Speculations around the capabilities of the U.S.-made Patriot missile defense system arose in light of the most recent attack against oil facilities in Saudi Arabia.
Questions have abounded all week as to how Saudi Arabia, the planet’s third-highest defense spender and steward of the world’s largest oil facility, allowed itself to fall victim to a drone and missile attack that wiped out half of its crude production in a day.
Dubbed “the world’s best,” the Patriots failed to intercept the latest drone attack targeting Aramco oil facilities in Saudi Arabia, forcing the oil-rich kingdom to slash its daily output in half.
When asked why the Patriot failed to block the alleged drone attack, U.S. Secretary of State Mike Pompeo seemed to cede that the U.S.-made defense missile system had a “blindspot,” brushing off the incident by saying that “even the world’s best air defense systems sometimes fail.”
Yemen’s Houthi rebels, who have been at war with a Saudi-Emirati coalition since 2015, claimed responsibility for the coordinated attacks on two Saudi Aramco facilities, but it’s unclear that the Houthis alone possess the capacity for long-range, precision-guided strikes.
It’s possible the attacks involved far-flying drones firing small, guided munitions. The Aramco sites are around 800 miles from the Saudi Arabia-Yemen border. Iran’s hard-line Revolutionary Guard Corps in the past has supplied the Houthis with weaponry including drones and components for ballistic missiles.
The United States, Saudi Arabia’s key ally and largest arms supplier, says the attacks were launched from Iran, which denies its involvement.
“A lot of what Saudi Arabia buys doesn’t provide defence against these sorts of attacks. It has a lot of battle tanks, helicopters and jets. But they are not effective against such incoming missiles,” says Dr Mauro Gilli, a senior researcher at the Center for Security Studies in Zurich.
The American-made Patriot defence system used by Saudi Arabia to protect its borders and key installations hasn’t been effective in shooting down terrain-hugging cruise missiles.
That’s because the surface-to-air Patriots were essentially designed to intercept ballistic missiles, which rocket into the Earth’s atmosphere before coming down to hit the intended target with an explosive payload.
“Cruise missiles can fly at a very low altitude and they are small, making them difficult to be detected,” says Gilli.
But one thing is clear. The attack revealed the limits of Saudi Arabia’s seemingly sophisticated air-defense system. Riyadh in recent years has spent billions of dollars building up six battalions of U.S.-made Patriot surface-to-air missiles and associated radars. The Patriots didn’t stop the recent attack.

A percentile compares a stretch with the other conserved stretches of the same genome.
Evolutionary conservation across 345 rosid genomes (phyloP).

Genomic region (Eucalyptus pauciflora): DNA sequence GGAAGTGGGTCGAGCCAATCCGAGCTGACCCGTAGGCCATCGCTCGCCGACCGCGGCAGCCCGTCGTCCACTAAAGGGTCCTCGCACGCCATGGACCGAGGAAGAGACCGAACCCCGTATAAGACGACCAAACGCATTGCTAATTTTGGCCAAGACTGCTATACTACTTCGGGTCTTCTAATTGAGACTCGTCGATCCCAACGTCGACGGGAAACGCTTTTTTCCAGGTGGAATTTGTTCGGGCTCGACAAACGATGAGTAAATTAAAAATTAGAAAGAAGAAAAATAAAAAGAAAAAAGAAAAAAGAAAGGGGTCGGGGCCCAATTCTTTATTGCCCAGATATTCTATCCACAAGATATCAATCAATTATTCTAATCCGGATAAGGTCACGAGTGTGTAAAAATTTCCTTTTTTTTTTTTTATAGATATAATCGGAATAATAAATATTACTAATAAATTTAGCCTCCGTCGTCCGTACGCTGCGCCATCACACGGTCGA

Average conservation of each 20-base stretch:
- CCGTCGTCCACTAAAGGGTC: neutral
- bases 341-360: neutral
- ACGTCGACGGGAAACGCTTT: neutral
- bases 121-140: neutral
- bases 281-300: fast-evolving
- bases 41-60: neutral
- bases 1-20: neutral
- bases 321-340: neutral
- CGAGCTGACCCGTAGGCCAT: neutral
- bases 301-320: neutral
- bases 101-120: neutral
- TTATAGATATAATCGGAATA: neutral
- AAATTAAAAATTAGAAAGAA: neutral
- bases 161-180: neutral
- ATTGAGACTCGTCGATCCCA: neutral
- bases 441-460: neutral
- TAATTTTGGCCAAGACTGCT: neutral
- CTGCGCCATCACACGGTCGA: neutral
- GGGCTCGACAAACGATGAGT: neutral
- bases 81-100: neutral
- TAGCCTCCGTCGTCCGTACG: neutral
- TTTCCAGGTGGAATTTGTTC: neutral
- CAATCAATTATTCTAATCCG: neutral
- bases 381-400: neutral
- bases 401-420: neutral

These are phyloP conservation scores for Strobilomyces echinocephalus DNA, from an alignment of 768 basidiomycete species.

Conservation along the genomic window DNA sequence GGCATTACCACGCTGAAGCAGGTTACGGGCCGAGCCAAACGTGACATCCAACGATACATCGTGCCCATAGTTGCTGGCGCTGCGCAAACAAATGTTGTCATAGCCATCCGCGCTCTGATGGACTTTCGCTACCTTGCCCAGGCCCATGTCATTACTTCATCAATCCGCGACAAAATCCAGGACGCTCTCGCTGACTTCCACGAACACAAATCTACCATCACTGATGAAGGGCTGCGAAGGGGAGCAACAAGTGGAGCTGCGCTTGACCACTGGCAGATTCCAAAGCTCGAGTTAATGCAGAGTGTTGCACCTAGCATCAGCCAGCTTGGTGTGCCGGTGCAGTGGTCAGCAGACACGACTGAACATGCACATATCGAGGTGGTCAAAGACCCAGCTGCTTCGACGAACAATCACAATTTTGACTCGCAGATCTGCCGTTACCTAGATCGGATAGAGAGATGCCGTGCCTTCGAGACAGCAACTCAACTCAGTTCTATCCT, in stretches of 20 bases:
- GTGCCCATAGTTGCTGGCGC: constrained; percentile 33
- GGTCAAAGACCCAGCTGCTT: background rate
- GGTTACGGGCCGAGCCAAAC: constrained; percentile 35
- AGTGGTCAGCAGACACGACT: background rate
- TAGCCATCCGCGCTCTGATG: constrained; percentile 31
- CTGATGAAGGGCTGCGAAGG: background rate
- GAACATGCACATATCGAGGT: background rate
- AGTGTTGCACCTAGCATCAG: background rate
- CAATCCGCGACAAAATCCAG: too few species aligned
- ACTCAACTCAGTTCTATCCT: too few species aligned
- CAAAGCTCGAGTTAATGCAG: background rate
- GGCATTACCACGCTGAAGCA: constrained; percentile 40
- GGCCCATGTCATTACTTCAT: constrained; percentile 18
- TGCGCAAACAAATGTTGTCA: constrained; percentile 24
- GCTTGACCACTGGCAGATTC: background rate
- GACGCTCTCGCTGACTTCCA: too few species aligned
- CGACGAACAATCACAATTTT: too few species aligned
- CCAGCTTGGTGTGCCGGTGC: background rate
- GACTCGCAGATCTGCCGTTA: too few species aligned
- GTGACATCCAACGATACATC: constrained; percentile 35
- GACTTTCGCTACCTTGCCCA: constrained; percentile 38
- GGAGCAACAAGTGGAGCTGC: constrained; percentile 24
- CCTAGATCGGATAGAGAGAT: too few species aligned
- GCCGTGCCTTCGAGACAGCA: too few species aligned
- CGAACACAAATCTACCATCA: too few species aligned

And it wasn’t the first time Saudi Arabia’s Patriots have failed. At least five Patriots apparently missed, malfunctioned or otherwise failed when Saudi forces tried to intercept a barrage of rockets targeting Riyadh on March 25, 2018.
Houthi forces fired at least seven rockets at Saudi Arabia that night. The Saudi military launched Patriot Advanced Capability-2 missiles in an attempt to destroy the Houthi rockets in mid-air. The Saudis claimed seven of the Patriots struck their targets.
One man reportedly died after being struck by metal fragments. It’s unclear whether the fragments came from a malfunctioning Patriot, a successful intercept or a Houthi rockets striking the ground.
Russian President Vladimir Putin on Monday offered to help Saudi Arabia protect its people and oil infrastructure by selling the kingdom Russian-made air defense system. He Advises Saudi Arabia To Buy S-300 If They Want To Protect Oil Fields.
Saudi Arabia had previously expressed its intention to purchase Russian-made S-400 missile defense systems.
Riyadh seems to realize it needs better missile defenses. “Saudi Arabia has been in talks to acquire the same S-400 advanced air-defense system that Turkey recently bought from Russia,” Marc Champion wrote for Bloomberg.
The Russian weapon, though little tested in combat, has technical advantages over U.S. Patriots. It has a range of 400 kilometers (250 miles), versus the Patriot’s 160 kilometers, can destroy targets moving twice as fast and can be mounted for action in five minutes, compared with an hour for a Patriot battery. …
Russia pairs its S-400s with the smaller Pantsir-S1 system, to handle low flying and short-range missiles that would slip past the larger ballistic missile defense system. Though Russia has deployed S-400s in northwestern Syria, it has used the Pantsir system to counter-drone strikes.
“Ideally, the Saudis need layered defenses, including short-range point defense systems like the German Skyshield or Russian Pantsir to allow rapid engagements of small threats with cheaper systems than the massively expensive Patriot,” Justin Bronk, research fellow for airpower and technology at the U.K.’s Royal United Services Institute, told Champion.